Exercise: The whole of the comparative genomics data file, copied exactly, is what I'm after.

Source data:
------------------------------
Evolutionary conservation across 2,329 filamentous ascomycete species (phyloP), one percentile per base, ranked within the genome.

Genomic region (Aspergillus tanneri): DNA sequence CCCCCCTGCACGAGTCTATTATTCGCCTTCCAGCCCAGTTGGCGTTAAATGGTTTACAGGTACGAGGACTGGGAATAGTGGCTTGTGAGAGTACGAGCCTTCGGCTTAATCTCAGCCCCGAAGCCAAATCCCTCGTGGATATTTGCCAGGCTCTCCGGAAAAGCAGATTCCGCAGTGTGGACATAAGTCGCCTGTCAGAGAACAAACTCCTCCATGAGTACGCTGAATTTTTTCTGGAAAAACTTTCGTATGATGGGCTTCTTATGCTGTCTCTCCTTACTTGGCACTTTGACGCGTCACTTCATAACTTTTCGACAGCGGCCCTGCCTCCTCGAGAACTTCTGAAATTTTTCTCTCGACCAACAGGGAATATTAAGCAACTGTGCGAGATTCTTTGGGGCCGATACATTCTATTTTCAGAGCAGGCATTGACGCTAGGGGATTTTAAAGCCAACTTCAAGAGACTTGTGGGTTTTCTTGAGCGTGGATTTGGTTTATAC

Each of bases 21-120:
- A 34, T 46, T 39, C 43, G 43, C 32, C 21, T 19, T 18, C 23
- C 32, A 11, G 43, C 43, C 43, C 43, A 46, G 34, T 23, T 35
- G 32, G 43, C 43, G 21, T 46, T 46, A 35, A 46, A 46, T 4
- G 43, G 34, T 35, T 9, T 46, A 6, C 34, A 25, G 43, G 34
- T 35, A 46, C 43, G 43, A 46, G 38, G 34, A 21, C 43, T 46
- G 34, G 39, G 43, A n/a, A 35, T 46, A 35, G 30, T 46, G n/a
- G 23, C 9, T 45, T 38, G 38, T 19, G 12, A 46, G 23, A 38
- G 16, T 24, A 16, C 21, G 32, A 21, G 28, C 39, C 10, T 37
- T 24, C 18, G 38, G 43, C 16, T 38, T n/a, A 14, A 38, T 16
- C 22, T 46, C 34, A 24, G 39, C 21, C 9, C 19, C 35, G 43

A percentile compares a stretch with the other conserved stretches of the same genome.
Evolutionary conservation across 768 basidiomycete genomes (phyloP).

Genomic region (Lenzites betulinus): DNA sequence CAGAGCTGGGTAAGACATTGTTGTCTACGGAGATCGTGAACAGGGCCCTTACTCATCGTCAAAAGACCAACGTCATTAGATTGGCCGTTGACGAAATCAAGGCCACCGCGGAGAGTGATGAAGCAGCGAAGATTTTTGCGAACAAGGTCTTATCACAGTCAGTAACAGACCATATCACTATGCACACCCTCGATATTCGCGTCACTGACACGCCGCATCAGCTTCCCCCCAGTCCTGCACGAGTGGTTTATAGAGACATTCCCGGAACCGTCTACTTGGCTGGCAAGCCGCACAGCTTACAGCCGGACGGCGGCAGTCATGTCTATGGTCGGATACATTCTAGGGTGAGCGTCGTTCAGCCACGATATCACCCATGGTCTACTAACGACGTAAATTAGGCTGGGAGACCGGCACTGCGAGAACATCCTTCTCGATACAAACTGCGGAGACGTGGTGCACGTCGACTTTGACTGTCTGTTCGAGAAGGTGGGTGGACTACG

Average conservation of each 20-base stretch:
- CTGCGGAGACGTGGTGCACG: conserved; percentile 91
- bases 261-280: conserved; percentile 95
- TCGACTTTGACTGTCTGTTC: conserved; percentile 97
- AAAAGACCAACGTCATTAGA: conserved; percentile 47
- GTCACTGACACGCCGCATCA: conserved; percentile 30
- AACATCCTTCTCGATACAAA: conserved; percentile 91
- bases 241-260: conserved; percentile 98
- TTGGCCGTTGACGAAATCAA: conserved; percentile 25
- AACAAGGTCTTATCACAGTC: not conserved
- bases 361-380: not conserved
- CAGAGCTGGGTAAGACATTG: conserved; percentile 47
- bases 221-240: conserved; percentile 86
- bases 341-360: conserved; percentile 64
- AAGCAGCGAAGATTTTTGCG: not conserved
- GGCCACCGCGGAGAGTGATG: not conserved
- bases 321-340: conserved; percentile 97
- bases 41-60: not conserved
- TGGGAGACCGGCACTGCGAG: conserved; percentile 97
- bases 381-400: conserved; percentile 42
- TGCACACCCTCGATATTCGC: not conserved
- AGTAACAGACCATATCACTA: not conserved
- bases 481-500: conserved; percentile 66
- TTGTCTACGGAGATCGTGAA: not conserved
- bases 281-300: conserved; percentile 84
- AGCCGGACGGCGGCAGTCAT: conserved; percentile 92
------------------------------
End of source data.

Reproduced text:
Evolutionary conservation across 2,329 filamentous ascomycete species (phyloP), one percentile per base, ranked within the genome.

Genomic region (Aspergillus tanneri): DNA sequence CCCCCCTGCACGAGTCTATTATTCGCCTTCCAGCCCAGTTGGCGTTAAATGGTTTACAGGTACGAGGACTGGGAATAGTGGCTTGTGAGAGTACGAGCCTTCGGCTTAATCTCAGCCCCGAAGCCAAATCCCTCGTGGATATTTGCCAGGCTCTCCGGAAAAGCAGATTCCGCAGTGTGGACATAAGTCGCCTGTCAGAGAACAAACTCCTCCATGAGTACGCTGAATTTTTTCTGGAAAAACTTTCGTATGATGGGCTTCTTATGCTGTCTCTCCTTACTTGGCACTTTGACGCGTCACTTCATAACTTTTCGACAGCGGCCCTGCCTCCTCGAGAACTTCTGAAATTTTTCTCTCGACCAACAGGGAATATTAAGCAACTGTGCGAGATTCTTTGGGGCCGATACATTCTATTTTCAGAGCAGGCATTGACGCTAGGGGATTTTAAAGCCAACTTCAAGAGACTTGTGGGTTTTCTTGAGCGTGGATTTGGTTTATAC

Each of bases 21-120:
- A 34, T 46, T 39, C 43, G 43, C 32, C 21, T 19, T 18, C 23
- C 32, A 11, G 43, C 43, C 43, C 43, A 46, G 34, T 23, T 35
- G 32, G 43, C 43, G 21, T 46, T 46, A 35, A 46, A 46, T 4
- G 43, G 34, T 35, T 9, T 46, A 6, C 34, A 25, G 43, G 34
- T 35, A 46, C 43, G 43, A 46, G 38, G 34, A 21, C 43, T 46
- G 34, G 39, G 43, A n/a, A 35, T 46, A 35, G 30, T 46, G n/a
- G 23, C 9, T 45, T 38, G 38, T 19, G 12, A 46, G 23, A 38
- G 16, T 24, A 16, C 21, G 32, A 21, G 28, C 39, C 10, T 37
- T 24, C 18, G 38, G 43, C 16, T 38, T n/a, A 14, A 38, T 16
- C 22, T 46, C 34, A 24, G 39, C 21, C 9, C 19, C 35, G 43

A percentile compares a stretch with the other conserved stretches of the same genome.
Evolutionary conservation across 768 basidiomycete genomes (phyloP).

Genomic region (Lenzites betulinus): DNA sequence CAGAGCTGGGTAAGACATTGTTGTCTACGGAGATCGTGAACAGGGCCCTTACTCATCGTCAAAAGACCAACGTCATTAGATTGGCCGTTGACGAAATCAAGGCCACCGCGGAGAGTGATGAAGCAGCGAAGATTTTTGCGAACAAGGTCTTATCACAGTCAGTAACAGACCATATCACTATGCACACCCTCGATATTCGCGTCACTGACACGCCGCATCAGCTTCCCCCCAGTCCTGCACGAGTGGTTTATAGAGACATTCCCGGAACCGTCTACTTGGCTGGCAAGCCGCACAGCTTACAGCCGGACGGCGGCAGTCATGTCTATGGTCGGATACATTCTAGGGTGAGCGTCGTTCAGCCACGATATCACCCATGGTCTACTAACGACGTAAATTAGGCTGGGAGACCGGCACTGCGAGAACATCCTTCTCGATACAAACTGCGGAGACGTGGTGCACGTCGACTTTGACTGTCTGTTCGAGAAGGTGGGTGGACTACG

Average conservation of each 20-base stretch:
- CTGCGGAGACGTGGTGCACG: conserved; percentile 91
- bases 261-280: conserved; percentile 95
- TCGACTTTGACTGTCTGTTC: conserved; percentile 97
- AAAAGACCAACGTCATTAGA: conserved; percentile 47
- GTCACTGACACGCCGCATCA: conserved; percentile 30
- AACATCCTTCTCGATACAAA: conserved; percentile 91
- bases 241-260: conserved; percentile 98
- TTGGCCGTTGACGAAATCAA: conserved; percentile 25
- AACAAGGTCTTATCACAGTC: not conserved
- bases 361-380: not conserved
- CAGAGCTGGGTAAGACATTG: conserved; percentile 47
- bases 221-240: conserved; percentile 86
- bases 341-360: conserved; percentile 64
- AAGCAGCGAAGATTTTTGCG: not conserved
- GGCCACCGCGGAGAGTGATG: not conserved
- bases 321-340: conserved; percentile 97
- bases 41-60: not conserved
- TGGGAGACCGGCACTGCGAG: conserved; percentile 97
- bases 381-400: conserved; percentile 42
- TGCACACCCTCGATATTCGC: not conserved
- AGTAACAGACCATATCACTA: not conserved
- bases 481-500: conserved; percentile 66
- TTGTCTACGGAGATCGTGAA: not conserved
- bases 281-300: conserved; percentile 84
- AGCCGGACGGCGGCAGTCAT: conserved; percentile 92